Eric H. Holocaust testimony (HVT-574) interviewed by Kathy Strochlic and Martha Schulwolf
- New York, N.Y. : Video Archive for Holocaust Testimonies at Yale, 1985
- Interview Date
- April 29, 1985.
- 3 copies: 3/4 in. master; 3/4 in. dub; and 1/2 in. VHS with time coding.
- Cite As
- Eric H. Holocaust Testimony (HVT-574). Fortunoff Video Archive for Holocaust Testimonies, Yale University Library.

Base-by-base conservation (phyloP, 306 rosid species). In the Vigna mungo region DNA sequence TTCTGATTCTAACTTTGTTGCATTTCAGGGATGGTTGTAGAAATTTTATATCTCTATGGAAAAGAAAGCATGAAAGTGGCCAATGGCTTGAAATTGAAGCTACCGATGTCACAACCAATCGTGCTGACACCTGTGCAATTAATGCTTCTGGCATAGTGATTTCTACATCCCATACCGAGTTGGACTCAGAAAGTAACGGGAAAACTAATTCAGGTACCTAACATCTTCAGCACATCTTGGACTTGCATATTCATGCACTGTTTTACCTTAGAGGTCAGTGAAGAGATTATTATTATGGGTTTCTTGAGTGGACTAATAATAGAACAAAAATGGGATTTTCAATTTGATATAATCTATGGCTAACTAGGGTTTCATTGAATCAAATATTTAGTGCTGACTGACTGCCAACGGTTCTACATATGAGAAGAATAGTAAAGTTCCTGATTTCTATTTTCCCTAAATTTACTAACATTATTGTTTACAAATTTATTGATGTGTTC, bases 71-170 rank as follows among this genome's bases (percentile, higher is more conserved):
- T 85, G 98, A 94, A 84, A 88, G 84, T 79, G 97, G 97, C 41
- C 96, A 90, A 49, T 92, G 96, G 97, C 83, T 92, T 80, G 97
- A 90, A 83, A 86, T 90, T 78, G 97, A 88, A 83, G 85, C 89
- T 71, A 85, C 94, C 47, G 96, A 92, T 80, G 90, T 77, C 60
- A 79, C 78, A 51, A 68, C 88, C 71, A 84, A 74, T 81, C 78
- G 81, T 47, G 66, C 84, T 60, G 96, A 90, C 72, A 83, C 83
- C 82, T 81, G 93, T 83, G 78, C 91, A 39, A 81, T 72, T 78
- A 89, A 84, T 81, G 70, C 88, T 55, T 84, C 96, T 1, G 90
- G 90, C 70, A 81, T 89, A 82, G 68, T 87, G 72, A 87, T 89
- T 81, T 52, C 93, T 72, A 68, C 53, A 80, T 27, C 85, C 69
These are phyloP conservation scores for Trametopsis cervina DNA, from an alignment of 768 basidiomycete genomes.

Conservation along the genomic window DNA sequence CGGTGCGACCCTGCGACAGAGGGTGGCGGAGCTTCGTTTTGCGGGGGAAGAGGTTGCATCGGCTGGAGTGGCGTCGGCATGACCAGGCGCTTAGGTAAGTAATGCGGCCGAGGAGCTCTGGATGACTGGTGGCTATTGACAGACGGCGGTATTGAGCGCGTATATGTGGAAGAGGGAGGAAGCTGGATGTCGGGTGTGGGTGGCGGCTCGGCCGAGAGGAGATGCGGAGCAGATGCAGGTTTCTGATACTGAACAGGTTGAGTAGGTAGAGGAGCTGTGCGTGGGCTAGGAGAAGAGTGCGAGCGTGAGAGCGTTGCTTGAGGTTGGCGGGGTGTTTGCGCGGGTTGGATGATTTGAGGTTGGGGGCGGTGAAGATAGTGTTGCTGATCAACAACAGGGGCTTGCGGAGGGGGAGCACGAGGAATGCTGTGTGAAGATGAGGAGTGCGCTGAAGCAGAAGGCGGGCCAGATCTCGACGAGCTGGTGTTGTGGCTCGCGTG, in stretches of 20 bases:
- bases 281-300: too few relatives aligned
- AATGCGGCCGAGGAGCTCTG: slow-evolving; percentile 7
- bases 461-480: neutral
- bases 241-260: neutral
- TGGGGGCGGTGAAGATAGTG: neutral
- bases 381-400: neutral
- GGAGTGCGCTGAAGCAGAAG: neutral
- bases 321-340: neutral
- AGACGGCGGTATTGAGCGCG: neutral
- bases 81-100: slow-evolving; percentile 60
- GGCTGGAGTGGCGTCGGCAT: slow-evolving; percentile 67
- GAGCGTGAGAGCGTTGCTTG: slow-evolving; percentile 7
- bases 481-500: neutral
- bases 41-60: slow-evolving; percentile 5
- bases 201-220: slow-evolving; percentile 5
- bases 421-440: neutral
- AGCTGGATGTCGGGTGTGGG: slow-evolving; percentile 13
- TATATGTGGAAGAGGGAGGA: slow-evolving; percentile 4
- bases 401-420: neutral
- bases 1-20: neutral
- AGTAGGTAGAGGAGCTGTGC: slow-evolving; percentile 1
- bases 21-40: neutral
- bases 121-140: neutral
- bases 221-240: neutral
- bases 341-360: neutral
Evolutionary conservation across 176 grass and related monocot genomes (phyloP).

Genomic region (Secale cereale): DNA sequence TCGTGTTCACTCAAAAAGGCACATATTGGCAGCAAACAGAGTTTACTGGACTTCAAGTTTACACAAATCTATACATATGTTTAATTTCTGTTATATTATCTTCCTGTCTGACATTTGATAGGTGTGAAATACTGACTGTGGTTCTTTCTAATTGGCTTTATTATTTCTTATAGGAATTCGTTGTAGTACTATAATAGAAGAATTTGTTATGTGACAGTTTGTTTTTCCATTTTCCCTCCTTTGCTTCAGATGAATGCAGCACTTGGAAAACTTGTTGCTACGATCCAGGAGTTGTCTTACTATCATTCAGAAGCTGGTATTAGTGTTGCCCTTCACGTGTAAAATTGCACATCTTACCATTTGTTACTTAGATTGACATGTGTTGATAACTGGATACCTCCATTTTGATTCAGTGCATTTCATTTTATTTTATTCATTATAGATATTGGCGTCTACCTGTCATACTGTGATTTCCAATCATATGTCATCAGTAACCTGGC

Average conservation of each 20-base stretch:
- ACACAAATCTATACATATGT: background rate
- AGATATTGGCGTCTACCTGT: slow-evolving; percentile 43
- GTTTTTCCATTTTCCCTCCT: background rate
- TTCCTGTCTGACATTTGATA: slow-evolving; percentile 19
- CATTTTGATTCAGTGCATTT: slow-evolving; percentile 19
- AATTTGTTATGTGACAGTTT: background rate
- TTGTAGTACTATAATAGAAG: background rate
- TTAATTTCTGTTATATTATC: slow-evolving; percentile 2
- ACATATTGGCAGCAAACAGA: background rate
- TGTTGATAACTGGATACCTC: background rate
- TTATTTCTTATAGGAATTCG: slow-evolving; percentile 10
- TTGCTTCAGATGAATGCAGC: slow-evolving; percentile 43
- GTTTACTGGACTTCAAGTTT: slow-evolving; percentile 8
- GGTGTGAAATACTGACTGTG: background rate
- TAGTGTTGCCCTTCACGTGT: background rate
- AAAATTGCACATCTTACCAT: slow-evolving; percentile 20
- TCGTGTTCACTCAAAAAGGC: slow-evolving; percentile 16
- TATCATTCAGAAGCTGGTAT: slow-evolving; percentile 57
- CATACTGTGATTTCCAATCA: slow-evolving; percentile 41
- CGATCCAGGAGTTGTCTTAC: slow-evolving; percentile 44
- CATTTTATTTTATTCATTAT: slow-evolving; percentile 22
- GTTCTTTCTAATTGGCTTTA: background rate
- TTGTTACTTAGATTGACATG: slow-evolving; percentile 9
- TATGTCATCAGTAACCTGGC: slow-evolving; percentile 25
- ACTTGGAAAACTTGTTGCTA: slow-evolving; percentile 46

Videotape testimony of Eric H., who was born in Gródek, Poland in 1908. He describes his family; engineering studies in Czechoslovakia; moving to Galicia for employment; and the demoralizing impact of Russian occupation in 1939. Mr. H. recalls joining his parents in Lwów; his marriage; moving to Boryslav; the May 1941 arrest of schoolchildren for celebrating a Polish holiday; the German attack in June; a brutal pogrom in which Jews were killed by the local population when the bodies of the arrested children were found and it was rumored Jews were responsible; and moral dilemmas of the Judenrat in implementing German deportations. Mr. H. remembers mass killings and atrocities; a German supervisor who saved him and his wife; being hidden with sixteen Jews for six weeks by a Ukrainian; liberation by Russians; fear of the Russians and of Polish antisemitism; escape to Germany; directing an ORT school; and emigration to the United States in 1949. In this vivid and detailed testimony, Mr. E. reflects upon the impact of the Soviet occupation in creating a passive response to the Germans and the role of the human spirit and luck in survival.